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The Problem of the Media: U.S. Communication Politics in the Twenty-first Centuryby Robert W. McChesney
Synopses & Reviews
The symptoms of the crisis of the U.S. media are well-known—a decline in hard news, the growth of info-tainment and advertorials, staff cuts and concentration of ownership, increasing conformity of viewpoint and suppression of genuine debate. McChesney's new book, The Problem of the Media, gets to the roots of this crisis, explains it, and points a way forward for the growing media reform movement.
Moving consistently from critique to action, the book explores the political economy of the media, illuminating its major flashpoints and controversies by locating them in the political economy of U.S. capitalism. It deals with issues such as the declining quality of journalism, the question of bias, the weakness of the public broadcasting sector, and the limits and possibilities of antitrust legislation in regulating the media. It points out the ways in which the existing media system has become a threat to democracy, and shows how it could be made to serve the interests of the majority.
McChesney's Rich Media, Poor Democracy was hailed as a pioneering analysis of the way in which media had come to serve the interests of corporate profit rather than public enlightenment and debate. Bill Moyers commented, "If Thomas Paine were around, he would have written this book." The Problem of the Media is certain to be a landmark in media studies, a vital resource for media activism, and essential reading for concerned scholars and citizens everywhere.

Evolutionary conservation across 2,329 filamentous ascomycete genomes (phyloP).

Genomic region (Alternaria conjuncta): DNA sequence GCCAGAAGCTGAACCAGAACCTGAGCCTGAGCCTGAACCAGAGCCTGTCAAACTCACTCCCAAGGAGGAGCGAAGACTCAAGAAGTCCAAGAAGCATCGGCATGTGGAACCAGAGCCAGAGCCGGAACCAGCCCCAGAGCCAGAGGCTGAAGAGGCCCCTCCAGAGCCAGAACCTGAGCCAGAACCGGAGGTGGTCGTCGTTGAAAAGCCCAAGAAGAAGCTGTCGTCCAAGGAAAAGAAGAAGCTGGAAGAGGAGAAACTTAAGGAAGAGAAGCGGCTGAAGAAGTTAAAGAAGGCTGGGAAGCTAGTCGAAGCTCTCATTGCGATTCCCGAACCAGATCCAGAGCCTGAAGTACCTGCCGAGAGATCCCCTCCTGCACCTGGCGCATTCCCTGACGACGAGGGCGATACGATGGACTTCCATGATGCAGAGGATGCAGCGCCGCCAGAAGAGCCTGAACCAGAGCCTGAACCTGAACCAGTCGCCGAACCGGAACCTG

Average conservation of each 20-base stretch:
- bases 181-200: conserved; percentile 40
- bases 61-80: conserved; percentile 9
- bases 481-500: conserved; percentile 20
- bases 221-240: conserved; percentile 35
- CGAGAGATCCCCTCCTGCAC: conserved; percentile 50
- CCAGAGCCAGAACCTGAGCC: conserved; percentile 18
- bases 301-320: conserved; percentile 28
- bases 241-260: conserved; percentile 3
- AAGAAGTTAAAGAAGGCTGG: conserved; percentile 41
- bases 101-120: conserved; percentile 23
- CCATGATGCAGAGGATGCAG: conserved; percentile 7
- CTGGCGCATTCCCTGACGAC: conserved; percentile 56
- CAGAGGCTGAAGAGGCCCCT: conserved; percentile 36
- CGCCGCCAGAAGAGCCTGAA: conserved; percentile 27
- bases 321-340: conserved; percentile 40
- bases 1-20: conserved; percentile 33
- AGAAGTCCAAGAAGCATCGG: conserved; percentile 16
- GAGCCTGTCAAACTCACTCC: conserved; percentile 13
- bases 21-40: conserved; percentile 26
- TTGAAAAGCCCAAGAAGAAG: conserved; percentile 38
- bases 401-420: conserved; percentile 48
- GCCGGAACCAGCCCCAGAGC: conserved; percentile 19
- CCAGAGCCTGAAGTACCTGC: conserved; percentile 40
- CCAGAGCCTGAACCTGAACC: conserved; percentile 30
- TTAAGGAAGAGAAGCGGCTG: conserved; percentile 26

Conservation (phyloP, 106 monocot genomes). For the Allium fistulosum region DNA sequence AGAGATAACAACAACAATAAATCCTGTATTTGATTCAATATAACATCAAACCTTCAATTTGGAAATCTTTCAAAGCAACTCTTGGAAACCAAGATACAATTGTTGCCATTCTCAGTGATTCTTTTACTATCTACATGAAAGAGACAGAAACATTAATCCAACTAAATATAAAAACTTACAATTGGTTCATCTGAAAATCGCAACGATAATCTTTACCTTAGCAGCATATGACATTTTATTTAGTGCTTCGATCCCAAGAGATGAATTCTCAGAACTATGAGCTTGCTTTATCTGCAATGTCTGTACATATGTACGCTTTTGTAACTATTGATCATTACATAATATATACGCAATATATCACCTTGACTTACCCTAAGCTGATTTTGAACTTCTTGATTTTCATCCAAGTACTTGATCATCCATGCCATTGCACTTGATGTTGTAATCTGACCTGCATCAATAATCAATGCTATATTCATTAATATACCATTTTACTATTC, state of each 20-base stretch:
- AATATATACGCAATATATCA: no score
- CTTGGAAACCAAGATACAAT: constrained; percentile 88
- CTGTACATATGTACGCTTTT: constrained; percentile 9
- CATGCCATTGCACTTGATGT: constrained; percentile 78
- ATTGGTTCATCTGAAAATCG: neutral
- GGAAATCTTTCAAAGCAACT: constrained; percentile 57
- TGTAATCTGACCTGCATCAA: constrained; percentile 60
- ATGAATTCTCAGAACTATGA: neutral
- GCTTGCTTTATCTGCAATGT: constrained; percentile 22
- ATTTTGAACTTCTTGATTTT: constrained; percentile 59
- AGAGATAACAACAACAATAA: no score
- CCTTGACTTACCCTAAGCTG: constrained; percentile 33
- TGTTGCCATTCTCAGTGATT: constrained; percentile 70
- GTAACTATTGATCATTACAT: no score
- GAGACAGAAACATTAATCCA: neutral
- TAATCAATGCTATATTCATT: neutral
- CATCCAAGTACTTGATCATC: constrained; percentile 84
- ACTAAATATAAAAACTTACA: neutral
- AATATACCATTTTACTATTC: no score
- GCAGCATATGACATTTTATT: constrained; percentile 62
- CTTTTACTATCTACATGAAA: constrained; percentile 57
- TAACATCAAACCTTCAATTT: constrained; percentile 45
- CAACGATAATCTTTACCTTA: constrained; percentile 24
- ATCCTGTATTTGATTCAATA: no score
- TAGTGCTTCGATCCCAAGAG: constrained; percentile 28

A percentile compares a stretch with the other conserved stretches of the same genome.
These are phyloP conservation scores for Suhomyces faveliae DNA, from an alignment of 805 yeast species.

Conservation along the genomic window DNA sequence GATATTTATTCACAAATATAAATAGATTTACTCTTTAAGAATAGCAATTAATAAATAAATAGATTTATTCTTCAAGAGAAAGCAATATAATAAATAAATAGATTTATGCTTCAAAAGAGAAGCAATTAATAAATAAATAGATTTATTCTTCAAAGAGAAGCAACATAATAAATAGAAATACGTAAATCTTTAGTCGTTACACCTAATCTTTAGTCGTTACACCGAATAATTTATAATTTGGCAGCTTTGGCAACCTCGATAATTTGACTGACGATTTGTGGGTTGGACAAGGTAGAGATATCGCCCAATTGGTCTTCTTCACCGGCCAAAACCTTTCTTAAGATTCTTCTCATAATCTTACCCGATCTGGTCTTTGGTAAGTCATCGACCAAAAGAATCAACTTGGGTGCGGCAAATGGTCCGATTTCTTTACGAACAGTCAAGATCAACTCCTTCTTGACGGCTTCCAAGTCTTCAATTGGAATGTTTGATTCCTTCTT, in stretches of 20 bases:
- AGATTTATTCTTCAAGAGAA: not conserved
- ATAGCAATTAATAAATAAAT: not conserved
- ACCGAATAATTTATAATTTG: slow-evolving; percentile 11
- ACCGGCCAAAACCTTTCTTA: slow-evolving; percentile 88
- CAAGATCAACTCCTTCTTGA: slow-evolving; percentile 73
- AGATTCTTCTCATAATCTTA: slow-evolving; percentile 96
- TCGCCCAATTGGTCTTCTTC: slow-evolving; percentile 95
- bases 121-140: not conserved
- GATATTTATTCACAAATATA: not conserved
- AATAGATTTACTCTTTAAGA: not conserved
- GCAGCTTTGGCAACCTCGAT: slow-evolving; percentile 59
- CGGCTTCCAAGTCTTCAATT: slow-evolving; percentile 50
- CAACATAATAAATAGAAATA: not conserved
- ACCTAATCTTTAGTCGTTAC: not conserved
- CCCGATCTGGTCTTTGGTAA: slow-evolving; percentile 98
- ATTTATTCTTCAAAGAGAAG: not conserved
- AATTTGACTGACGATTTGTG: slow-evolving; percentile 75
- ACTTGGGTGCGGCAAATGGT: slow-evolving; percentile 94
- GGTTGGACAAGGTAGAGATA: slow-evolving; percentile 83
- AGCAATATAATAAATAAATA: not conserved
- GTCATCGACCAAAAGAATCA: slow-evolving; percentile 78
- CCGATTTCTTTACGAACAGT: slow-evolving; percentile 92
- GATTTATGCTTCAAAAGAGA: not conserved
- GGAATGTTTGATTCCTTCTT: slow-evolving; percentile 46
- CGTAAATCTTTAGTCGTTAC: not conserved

Book News Annotation:
Media analyst McChesney (communication, U. of Illinois-Urbana Champaign) deconstructs how the media system works in the US so that citizens can see it isn't so mysterious and be inspired to take a role in reshaping the flawed policies that the system is built on. McChesney argues that the increasingly corporate domination of both the media system and the policy-making process that surrounds it are causing serious problems for a functioning democracy and a healthy system; he explores eight myths about the media that, once dismantled, clear the way for wholesale reform.
Annotation ©2004 Book News, Inc., Portland, OR (booknews.com)
About the Author
Robert W. McChesney is professor of communication at the University of Illinois at Urbana-Champaign, author of Rich Media, Poor Democracy and Our Media, Not Theirs, and co-editor of Monthly Review.
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